First Session of the 8th Parliament in Retrospect

7th January 2021 birthed a parliament never before seen in the history of Ghana. This parliament, for starters, had a lot going even at birth with the election of Speaker and his Deputies. All would recall the brawl, snatching of ballot papers and affronting intervention of the military for the first time ever in Ghana’s Parliament.

The mere collision, chaos and brouhaha crowding that midnight till early morning forecasted other dramatic happenings yet to be seen.

For the first time, parliament had no clear cut majority party. It was up to an independent member to form a majority caucus with whichever side he joins.

The most unthinkable was when the Speaker of Parliament elected was from the opposition political party. This showed a glaring digression from patterns in earlier parliaments.

I, in particular, upon observing these, touted the 8th parliament as one which will have lots of dramatic events in the performance of its mandate and it has done nothing short of that.

Few months into the First Session and the minority was in a fluster because of the approval of the President’s appointees for the various ministries.

The minority, after opposing the approval of some of the appointees sternly, ended up giving them the nod contrary to the opinion of their party and some Ghanaians. Minority was bashed heavily for this and it set them on edge to express and represent irrepressibly the views of their people going forward.

Fast forward to the third quarter of the year, parliament was instrumental in the admission of the 499 law students who had initially been denied admission. It must be put on record that the unanimous decision of the House on ordering that the students be admitted commendably showed unity and solidarity despite the tussle in the House on a daily.

The arrest of the Madina MP then became an issue sparking divergent views from both sides of the house and the Ghanaian public at large.

This issue of arrest, in my humble opinion, points out a lacuna in the constitution on how an MP should be arrested. It seemed somewhat impossible to arrest an MP because of the provisions of articles 117 and 118 which the Madina MP strictly stood on.

Pursuant to the need for double-layer protection of MPs, I suggest efforts be made to look into the case of the arrest of MPs and laid down procedures on their arrest be given in a way that does not tame their immunity.

On November 26, the house sat to debate and decide the fate of the budget for the 2022 pecuniary year. This budget the minority strongly opposed basing their case on the novel 1.75% E-levy, the absence of mitigating measures for the tidal waves in Keta, Anloga and Ketu South, the Agyapa deal which reared its head in the budget among other things. Surprisingly, the majority caucus staged a walk out. The first time in many years of parliamentary proceedings that a majority caucus walks out from its own business. The budget was then rejected by the minority caucus to the amazement of many.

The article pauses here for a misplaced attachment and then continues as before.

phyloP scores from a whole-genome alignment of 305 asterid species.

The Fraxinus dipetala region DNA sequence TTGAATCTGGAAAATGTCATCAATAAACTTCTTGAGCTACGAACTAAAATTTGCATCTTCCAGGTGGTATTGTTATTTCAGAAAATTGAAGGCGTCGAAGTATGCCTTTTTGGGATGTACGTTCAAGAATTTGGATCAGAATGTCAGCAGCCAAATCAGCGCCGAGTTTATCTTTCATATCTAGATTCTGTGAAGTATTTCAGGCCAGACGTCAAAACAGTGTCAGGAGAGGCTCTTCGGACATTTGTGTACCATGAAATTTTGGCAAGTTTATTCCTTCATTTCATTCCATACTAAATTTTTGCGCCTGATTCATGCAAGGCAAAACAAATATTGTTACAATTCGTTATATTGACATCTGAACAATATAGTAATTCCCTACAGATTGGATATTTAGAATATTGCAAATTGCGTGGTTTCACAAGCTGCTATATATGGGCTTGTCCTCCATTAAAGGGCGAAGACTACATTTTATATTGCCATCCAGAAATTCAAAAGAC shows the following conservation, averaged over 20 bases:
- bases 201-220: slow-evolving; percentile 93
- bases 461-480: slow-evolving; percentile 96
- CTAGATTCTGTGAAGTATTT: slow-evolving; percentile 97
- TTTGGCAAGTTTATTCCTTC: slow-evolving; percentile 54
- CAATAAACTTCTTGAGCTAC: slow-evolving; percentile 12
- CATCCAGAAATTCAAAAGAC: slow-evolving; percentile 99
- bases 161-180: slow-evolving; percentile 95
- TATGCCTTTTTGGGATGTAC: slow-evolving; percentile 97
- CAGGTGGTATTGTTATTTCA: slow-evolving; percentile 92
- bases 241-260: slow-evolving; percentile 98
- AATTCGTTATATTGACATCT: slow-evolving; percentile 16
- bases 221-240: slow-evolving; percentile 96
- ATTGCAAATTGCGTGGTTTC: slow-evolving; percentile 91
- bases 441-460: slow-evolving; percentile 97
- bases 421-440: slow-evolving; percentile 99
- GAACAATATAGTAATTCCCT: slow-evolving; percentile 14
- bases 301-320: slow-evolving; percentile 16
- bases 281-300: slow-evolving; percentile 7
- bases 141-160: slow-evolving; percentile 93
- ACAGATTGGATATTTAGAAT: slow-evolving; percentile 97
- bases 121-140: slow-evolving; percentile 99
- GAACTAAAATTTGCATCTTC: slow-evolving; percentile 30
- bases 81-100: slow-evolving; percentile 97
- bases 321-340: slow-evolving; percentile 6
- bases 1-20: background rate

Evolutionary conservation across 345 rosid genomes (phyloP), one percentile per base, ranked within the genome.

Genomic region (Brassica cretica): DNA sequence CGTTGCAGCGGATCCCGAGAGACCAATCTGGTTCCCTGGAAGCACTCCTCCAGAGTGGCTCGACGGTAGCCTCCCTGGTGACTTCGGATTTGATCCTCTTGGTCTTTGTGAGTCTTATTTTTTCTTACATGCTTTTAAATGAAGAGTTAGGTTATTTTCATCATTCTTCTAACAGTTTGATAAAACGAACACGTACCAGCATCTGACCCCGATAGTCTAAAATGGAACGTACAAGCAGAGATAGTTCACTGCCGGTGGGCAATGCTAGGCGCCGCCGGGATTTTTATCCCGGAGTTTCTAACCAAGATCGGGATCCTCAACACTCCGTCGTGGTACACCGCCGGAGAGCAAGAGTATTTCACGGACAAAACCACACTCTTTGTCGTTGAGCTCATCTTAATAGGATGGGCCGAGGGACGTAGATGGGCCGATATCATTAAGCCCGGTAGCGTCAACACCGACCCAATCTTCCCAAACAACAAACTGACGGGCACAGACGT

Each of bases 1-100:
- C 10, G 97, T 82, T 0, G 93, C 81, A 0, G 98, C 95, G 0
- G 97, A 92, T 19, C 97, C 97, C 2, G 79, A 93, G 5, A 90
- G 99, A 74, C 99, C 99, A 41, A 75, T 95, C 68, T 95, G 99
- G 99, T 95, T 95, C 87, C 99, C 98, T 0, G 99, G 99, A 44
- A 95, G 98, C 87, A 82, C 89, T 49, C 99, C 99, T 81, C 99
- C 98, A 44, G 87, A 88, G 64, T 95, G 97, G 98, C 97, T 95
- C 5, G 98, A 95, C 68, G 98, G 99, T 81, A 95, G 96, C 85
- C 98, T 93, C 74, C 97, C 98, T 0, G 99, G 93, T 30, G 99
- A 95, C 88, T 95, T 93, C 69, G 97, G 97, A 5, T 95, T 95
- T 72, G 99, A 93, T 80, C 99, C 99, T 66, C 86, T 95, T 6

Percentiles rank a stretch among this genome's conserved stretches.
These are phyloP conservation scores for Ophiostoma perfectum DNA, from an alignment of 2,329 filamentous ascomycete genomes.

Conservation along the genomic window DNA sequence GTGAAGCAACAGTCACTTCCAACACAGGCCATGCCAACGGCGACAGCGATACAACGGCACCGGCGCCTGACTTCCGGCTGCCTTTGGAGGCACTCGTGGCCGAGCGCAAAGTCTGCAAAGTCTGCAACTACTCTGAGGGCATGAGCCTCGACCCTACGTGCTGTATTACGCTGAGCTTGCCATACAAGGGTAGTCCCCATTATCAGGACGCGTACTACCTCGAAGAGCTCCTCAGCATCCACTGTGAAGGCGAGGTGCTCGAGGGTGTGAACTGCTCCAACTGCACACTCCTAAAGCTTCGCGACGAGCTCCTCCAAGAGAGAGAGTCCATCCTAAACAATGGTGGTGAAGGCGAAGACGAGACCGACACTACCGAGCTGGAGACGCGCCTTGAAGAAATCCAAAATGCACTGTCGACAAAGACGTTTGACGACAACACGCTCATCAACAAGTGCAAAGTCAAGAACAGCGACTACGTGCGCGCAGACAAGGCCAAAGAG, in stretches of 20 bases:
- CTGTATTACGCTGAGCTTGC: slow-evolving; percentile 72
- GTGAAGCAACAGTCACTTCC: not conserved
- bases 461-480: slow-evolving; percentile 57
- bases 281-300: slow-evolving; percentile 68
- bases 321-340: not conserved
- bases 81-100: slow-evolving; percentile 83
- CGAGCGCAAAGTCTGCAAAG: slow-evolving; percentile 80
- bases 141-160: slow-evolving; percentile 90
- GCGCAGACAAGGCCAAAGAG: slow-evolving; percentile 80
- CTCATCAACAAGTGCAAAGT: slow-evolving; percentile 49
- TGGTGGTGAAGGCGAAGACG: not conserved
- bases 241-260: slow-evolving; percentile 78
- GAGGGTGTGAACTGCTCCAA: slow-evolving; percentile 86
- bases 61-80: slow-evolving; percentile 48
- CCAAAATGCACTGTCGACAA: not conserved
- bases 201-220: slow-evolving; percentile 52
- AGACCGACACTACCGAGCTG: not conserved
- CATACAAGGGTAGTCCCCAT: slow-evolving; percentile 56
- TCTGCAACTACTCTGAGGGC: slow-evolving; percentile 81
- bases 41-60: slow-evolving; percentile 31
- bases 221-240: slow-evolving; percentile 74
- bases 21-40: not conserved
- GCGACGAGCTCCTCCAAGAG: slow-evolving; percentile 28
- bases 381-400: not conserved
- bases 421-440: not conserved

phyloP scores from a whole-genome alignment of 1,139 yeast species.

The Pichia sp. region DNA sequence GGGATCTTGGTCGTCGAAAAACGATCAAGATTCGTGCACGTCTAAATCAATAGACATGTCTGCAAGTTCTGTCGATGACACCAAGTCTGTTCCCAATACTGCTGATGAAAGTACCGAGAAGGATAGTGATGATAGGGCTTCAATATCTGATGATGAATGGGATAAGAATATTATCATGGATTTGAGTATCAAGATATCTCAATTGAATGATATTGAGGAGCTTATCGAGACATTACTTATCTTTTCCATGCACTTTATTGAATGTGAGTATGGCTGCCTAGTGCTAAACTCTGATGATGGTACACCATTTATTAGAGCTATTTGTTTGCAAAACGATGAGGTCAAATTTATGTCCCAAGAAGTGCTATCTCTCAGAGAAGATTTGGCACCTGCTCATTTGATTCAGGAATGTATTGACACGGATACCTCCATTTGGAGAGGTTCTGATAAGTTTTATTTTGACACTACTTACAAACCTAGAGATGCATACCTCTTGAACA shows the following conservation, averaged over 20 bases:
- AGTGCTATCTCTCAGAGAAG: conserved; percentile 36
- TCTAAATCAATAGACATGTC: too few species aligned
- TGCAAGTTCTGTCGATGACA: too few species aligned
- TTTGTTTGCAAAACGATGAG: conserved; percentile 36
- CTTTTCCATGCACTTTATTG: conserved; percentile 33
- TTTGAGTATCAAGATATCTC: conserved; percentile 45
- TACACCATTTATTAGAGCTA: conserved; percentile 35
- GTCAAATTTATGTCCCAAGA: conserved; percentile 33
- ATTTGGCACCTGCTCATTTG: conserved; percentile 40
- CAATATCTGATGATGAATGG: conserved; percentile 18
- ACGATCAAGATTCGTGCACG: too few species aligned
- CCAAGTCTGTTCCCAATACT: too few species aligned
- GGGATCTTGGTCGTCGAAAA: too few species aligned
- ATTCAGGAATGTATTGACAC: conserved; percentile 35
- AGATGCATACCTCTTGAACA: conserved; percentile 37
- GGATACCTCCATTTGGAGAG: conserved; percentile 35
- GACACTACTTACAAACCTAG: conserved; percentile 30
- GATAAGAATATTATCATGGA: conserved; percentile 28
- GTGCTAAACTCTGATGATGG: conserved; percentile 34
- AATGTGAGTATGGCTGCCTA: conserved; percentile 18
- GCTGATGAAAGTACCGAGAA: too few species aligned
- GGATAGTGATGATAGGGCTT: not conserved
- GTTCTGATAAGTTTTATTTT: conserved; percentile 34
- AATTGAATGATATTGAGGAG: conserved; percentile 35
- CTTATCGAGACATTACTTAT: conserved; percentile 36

The early days of the following week saw the majority come back to rescind minority’s rejection and approved the budget this time with the minority caucus absent and first deputy speaker presiding and voting. They built the reversal of the rejection by minority on claims that quorum was not formed at the time of the rejection.

This brought shedloads of heated arguments between the minority and majority caucus.

The return of the speaker saw the minority caucus also table a motion for the reversal of the approval but to no avail. The speaker however described the actions of the first deputy speaker in counting himself as part of the quorate number and voting as presenting procedural challenges. He went on to apologize to Ghanaians on behalf of the House for the misbehavior of some members in his absence.

Since the approval of the 2022 budget stood, part of the remaining processes was the deliberation and approval of the E-levy bill. This unearthed quite an event studded chapter of the First Session of the 8th parliament.

The Bill, when brought before the Finance Committee, saw all key issues in it subjected to voting. All votes ended in a 12 minority to 12 majority MPs tie after which the Finance Committee Chair exercised his casting vote to break the tie and approve the bill in its original form.

As the law making process will have it, the Bill was brought to the Chamber for approval subsequent to the approval at committee level.

This was another high tension point of the 8th Parliament. The approval was subjected to a voice vote which the minority caucus challenged was wrongly judged, hence a division was demanded.

A moment came during the head count where the 1st Deputy Speaker presiding decided to vacate his seat for the 2nd Deputy Speaker to take over so he can partake in the voting.

The minority who were in stern opposition to that move rose and an incident that involved fisticuffs erupted.

The house was adjourned to the next morning.

The majority leader, in speaking to some news outlets said the intention of the 1st Deputy Speaker presiding was not to vote but to leave the Chamber for his medication since he was ill and shaking like a leaf. The house was adjourned the next morning to January 2022 without a determination of the fate of the Bill.

It will suffice to say that this House, due to its equal numbers, has helped keep the government in check the more with the minority demanding accountability from government at every point on issues such as the Sputnik-V vaccine scandal, Presidential travels, allocation of $242 million to an undefined e-Transaction Levy Services in the 2022 budget among other things.

Going forward, both sides must prioritize consensus building instead of resorting to brawls and heated exchanges in cases of disagreements. The 137-137-1 parliament, even in its first session, has been one to behold.

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